Over the past couple of months, I’ve written a bit about the Copenhagen, Denmark-based duo IRAH, and as you may recall, with the release of 2016’s mini-album Into Dimensions, the duo, which is comprised of Stone Grøn (vocals) and Adi Zukanović (keys) quickly received attention across the blogosphere for a unique take on atmospheric pop that’s ethereal yet earthy.
Slated for a May 24, 2019 through Tambourhinoceros Records, the Danish duo’s forthcoming Mads Brinch Nielsen and IRAH-co-produced full-length debut Diamond Grid was written in between tours across Europe, features renowned drummer Seb Rochford, who has toured with the band, playing drums on all but one track — the album’s gorgeous Kate Bush and Junip/Jose Gonzalez-like first single “Unity of Gods,” a track that was centered around a sparse yet propulsive arrangement of twinkling keys, hushed drumming, and ethereal and plaintive vocals singing lyrics about seeking oneness. Diamond Grid‘s second single was the Kate Bush meets Bjork-like”Siu Hinama,” which featured Grøn’s primordial chanting ethereally floating over atmospheric synths and propulsive drumming — and while continuing in a similar vein as its immediate predecessor, the track manages to evoke an ancient tribal ritual.
“Cinematic,” Diamond Grid‘s third and latest single is centered around a hauntingly sparse arrangement featuring shimmering keys, hushed drumming and Grøn’s plaintive vocals, the aptly titled song possesses an achingly plaintive quality.
The Sarajevo, Bosnia-born, Copenhagen-based Zukanović and his family fled to Denmark, when the bloody and brutal Balkan War broke up. At the time, Zukanović was 4. Interestingly, in the refugee center’s playroom, a young Zukanović found a small keyboard and quickly discovered the power and tranquility of music. As an adult, Zukanović is one of the most sought-after keyboardists and pianists in Denmark — and he has arranged music for several Danish symphony orchestras.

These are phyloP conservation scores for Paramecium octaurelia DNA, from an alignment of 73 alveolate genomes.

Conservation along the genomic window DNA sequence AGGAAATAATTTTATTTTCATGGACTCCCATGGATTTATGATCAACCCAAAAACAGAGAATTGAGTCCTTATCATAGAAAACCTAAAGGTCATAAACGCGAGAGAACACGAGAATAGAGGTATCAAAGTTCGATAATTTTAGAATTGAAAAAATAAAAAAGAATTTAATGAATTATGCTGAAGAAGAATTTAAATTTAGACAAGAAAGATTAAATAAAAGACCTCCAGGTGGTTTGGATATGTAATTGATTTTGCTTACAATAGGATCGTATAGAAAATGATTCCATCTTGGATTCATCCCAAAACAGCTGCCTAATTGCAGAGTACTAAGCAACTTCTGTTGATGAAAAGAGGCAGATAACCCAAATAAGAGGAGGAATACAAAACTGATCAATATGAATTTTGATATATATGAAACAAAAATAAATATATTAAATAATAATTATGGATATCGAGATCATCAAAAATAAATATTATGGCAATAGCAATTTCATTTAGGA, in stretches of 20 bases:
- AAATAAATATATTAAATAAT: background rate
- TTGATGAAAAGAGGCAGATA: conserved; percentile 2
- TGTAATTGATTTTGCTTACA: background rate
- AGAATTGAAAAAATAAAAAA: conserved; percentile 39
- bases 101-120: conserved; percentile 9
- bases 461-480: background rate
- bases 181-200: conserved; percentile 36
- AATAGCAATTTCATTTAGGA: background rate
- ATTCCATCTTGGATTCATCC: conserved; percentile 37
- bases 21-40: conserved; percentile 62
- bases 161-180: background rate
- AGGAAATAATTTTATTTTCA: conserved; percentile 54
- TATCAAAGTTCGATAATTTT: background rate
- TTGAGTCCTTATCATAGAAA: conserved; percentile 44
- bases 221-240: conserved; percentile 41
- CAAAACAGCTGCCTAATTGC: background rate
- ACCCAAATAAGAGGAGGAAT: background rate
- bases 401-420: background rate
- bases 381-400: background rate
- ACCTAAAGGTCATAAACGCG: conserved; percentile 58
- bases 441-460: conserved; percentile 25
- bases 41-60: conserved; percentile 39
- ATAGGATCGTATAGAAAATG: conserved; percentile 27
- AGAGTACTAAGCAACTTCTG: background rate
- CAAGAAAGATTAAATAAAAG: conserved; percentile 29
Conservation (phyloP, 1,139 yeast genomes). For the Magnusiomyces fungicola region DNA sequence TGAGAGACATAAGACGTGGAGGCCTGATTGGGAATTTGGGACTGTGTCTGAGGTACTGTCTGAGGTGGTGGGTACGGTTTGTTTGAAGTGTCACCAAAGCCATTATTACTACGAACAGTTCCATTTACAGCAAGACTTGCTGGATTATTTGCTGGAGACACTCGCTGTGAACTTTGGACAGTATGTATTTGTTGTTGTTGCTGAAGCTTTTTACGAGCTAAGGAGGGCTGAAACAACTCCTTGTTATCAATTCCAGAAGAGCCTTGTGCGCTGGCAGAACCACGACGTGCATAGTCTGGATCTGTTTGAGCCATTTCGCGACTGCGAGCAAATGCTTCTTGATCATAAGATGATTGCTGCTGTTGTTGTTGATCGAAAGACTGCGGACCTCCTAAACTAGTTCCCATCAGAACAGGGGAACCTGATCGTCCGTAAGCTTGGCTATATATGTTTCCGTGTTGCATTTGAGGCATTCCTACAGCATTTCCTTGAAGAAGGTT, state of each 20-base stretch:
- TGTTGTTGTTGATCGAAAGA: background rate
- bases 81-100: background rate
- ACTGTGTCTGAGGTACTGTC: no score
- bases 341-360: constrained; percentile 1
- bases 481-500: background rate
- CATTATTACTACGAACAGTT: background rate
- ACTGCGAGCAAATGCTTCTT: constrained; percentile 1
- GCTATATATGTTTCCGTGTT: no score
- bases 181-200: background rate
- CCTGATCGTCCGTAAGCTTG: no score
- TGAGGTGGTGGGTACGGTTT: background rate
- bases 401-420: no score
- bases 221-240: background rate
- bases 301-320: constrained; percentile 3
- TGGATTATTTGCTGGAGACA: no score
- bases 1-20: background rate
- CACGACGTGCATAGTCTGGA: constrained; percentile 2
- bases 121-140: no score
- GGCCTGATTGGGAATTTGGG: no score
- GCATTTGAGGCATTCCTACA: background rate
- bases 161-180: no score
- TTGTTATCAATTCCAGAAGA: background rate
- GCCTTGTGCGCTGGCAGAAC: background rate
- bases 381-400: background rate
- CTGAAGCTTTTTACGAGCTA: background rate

Directed by Jakob Steen and Samina Bazai, the recently released video primarily consists of home video footage that Zukanović and his family shot during his first years immigrating to Denmark and his first trips back to Bosnia after the war. While imbued with an inconsolable loss over the people and homeland that he will never have again, the video brings the consequences of war and time directly to the viewer — in particular, a war that now seems both distant and yet somehow relevant. “We dove into the picturesque colors of the VHS tapes, and deliberately tried to listen to, and understand, the material, rather than manipulating it, or making it more aesthetically appealing, the video’s directors explain in press notes. “We tried to follow the song’s own logic and inherent narrative structures, as well as the associative connections between the sound, imagery and words.”